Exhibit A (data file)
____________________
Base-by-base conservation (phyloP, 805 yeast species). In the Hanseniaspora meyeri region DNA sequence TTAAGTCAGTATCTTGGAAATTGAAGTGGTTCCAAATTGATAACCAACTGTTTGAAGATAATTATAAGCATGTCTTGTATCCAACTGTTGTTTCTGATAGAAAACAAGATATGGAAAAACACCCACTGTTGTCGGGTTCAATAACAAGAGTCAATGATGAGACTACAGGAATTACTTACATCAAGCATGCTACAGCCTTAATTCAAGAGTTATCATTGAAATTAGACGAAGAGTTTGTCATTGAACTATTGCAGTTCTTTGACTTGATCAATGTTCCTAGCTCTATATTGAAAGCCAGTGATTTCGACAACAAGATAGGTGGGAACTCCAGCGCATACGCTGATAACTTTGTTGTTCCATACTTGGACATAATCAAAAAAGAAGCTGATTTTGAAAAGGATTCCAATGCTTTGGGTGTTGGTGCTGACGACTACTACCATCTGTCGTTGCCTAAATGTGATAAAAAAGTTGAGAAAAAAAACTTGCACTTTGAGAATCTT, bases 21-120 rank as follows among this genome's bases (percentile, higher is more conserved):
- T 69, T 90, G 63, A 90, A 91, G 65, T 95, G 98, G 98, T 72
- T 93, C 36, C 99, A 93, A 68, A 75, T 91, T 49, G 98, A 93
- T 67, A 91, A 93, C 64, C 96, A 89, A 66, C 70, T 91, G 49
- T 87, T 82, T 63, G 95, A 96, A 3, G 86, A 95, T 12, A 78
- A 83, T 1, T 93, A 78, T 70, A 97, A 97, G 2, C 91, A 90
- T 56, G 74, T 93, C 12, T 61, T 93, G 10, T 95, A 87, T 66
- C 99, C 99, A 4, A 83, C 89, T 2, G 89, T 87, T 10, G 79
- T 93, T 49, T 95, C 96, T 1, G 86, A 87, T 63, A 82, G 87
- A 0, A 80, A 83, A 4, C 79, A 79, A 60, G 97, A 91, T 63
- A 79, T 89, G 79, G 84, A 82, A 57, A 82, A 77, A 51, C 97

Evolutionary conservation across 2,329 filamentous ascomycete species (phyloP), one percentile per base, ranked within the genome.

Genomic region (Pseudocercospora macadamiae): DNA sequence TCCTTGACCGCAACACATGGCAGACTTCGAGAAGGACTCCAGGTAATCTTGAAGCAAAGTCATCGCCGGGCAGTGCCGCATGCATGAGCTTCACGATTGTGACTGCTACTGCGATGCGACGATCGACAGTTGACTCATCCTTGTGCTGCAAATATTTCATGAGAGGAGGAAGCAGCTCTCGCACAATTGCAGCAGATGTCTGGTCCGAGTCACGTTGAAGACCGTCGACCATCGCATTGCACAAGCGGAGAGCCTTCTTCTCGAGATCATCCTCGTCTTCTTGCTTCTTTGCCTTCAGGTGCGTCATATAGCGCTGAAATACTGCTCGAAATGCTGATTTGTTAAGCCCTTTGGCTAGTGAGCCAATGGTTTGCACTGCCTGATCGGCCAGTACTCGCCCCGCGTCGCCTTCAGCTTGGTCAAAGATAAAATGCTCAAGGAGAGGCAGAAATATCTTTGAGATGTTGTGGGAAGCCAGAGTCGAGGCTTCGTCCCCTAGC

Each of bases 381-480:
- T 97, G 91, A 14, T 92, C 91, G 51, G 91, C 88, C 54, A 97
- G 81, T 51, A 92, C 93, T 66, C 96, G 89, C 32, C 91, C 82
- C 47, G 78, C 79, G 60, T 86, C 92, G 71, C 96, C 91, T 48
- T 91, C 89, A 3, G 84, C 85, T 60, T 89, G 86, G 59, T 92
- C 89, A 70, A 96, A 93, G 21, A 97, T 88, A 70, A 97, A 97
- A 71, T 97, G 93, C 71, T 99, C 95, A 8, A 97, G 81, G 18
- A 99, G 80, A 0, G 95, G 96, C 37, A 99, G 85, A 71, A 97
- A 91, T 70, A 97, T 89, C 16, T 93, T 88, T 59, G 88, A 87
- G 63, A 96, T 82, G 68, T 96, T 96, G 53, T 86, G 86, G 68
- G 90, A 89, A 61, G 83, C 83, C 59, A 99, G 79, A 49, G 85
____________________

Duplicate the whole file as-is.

Base-by-base conservation (phyloP, 805 yeast species). In the Hanseniaspora meyeri region DNA sequence TTAAGTCAGTATCTTGGAAATTGAAGTGGTTCCAAATTGATAACCAACTGTTTGAAGATAATTATAAGCATGTCTTGTATCCAACTGTTGTTTCTGATAGAAAACAAGATATGGAAAAACACCCACTGTTGTCGGGTTCAATAACAAGAGTCAATGATGAGACTACAGGAATTACTTACATCAAGCATGCTACAGCCTTAATTCAAGAGTTATCATTGAAATTAGACGAAGAGTTTGTCATTGAACTATTGCAGTTCTTTGACTTGATCAATGTTCCTAGCTCTATATTGAAAGCCAGTGATTTCGACAACAAGATAGGTGGGAACTCCAGCGCATACGCTGATAACTTTGTTGTTCCATACTTGGACATAATCAAAAAAGAAGCTGATTTTGAAAAGGATTCCAATGCTTTGGGTGTTGGTGCTGACGACTACTACCATCTGTCGTTGCCTAAATGTGATAAAAAAGTTGAGAAAAAAAACTTGCACTTTGAGAATCTT, bases 21-120 rank as follows among this genome's bases (percentile, higher is more conserved):
- T 69, T 90, G 63, A 90, A 91, G 65, T 95, G 98, G 98, T 72
- T 93, C 36, C 99, A 93, A 68, A 75, T 91, T 49, G 98, A 93
- T 67, A 91, A 93, C 64, C 96, A 89, A 66, C 70, T 91, G 49
- T 87, T 82, T 63, G 95, A 96, A 3, G 86, A 95, T 12, A 78
- A 83, T 1, T 93, A 78, T 70, A 97, A 97, G 2, C 91, A 90
- T 56, G 74, T 93, C 12, T 61, T 93, G 10, T 95, A 87, T 66
- C 99, C 99, A 4, A 83, C 89, T 2, G 89, T 87, T 10, G 79
- T 93, T 49, T 95, C 96, T 1, G 86, A 87, T 63, A 82, G 87
- A 0, A 80, A 83, A 4, C 79, A 79, A 60, G 97, A 91, T 63
- A 79, T 89, G 79, G 84, A 82, A 57, A 82, A 77, A 51, C 97

Evolutionary conservation across 2,329 filamentous ascomycete species (phyloP), one percentile per base, ranked within the genome.

Genomic region (Pseudocercospora macadamiae): DNA sequence TCCTTGACCGCAACACATGGCAGACTTCGAGAAGGACTCCAGGTAATCTTGAAGCAAAGTCATCGCCGGGCAGTGCCGCATGCATGAGCTTCACGATTGTGACTGCTACTGCGATGCGACGATCGACAGTTGACTCATCCTTGTGCTGCAAATATTTCATGAGAGGAGGAAGCAGCTCTCGCACAATTGCAGCAGATGTCTGGTCCGAGTCACGTTGAAGACCGTCGACCATCGCATTGCACAAGCGGAGAGCCTTCTTCTCGAGATCATCCTCGTCTTCTTGCTTCTTTGCCTTCAGGTGCGTCATATAGCGCTGAAATACTGCTCGAAATGCTGATTTGTTAAGCCCTTTGGCTAGTGAGCCAATGGTTTGCACTGCCTGATCGGCCAGTACTCGCCCCGCGTCGCCTTCAGCTTGGTCAAAGATAAAATGCTCAAGGAGAGGCAGAAATATCTTTGAGATGTTGTGGGAAGCCAGAGTCGAGGCTTCGTCCCCTAGC

Each of bases 381-480:
- T 97, G 91, A 14, T 92, C 91, G 51, G 91, C 88, C 54, A 97
- G 81, T 51, A 92, C 93, T 66, C 96, G 89, C 32, C 91, C 82
- C 47, G 78, C 79, G 60, T 86, C 92, G 71, C 96, C 91, T 48
- T 91, C 89, A 3, G 84, C 85, T 60, T 89, G 86, G 59, T 92
- C 89, A 70, A 96, A 93, G 21, A 97, T 88, A 70, A 97, A 97
- A 71, T 97, G 93, C 71, T 99, C 95, A 8, A 97, G 81, G 18
- A 99, G 80, A 0, G 95, G 96, C 37, A 99, G 85, A 71, A 97
- A 91, T 70, A 97, T 89, C 16, T 93, T 88, T 59, G 88, A 87
- G 63, A 96, T 82, G 68, T 96, T 96, G 53, T 86, G 86, G 68
- G 90, A 89, A 61, G 83, C 83, C 59, A 99, G 79, A 49, G 85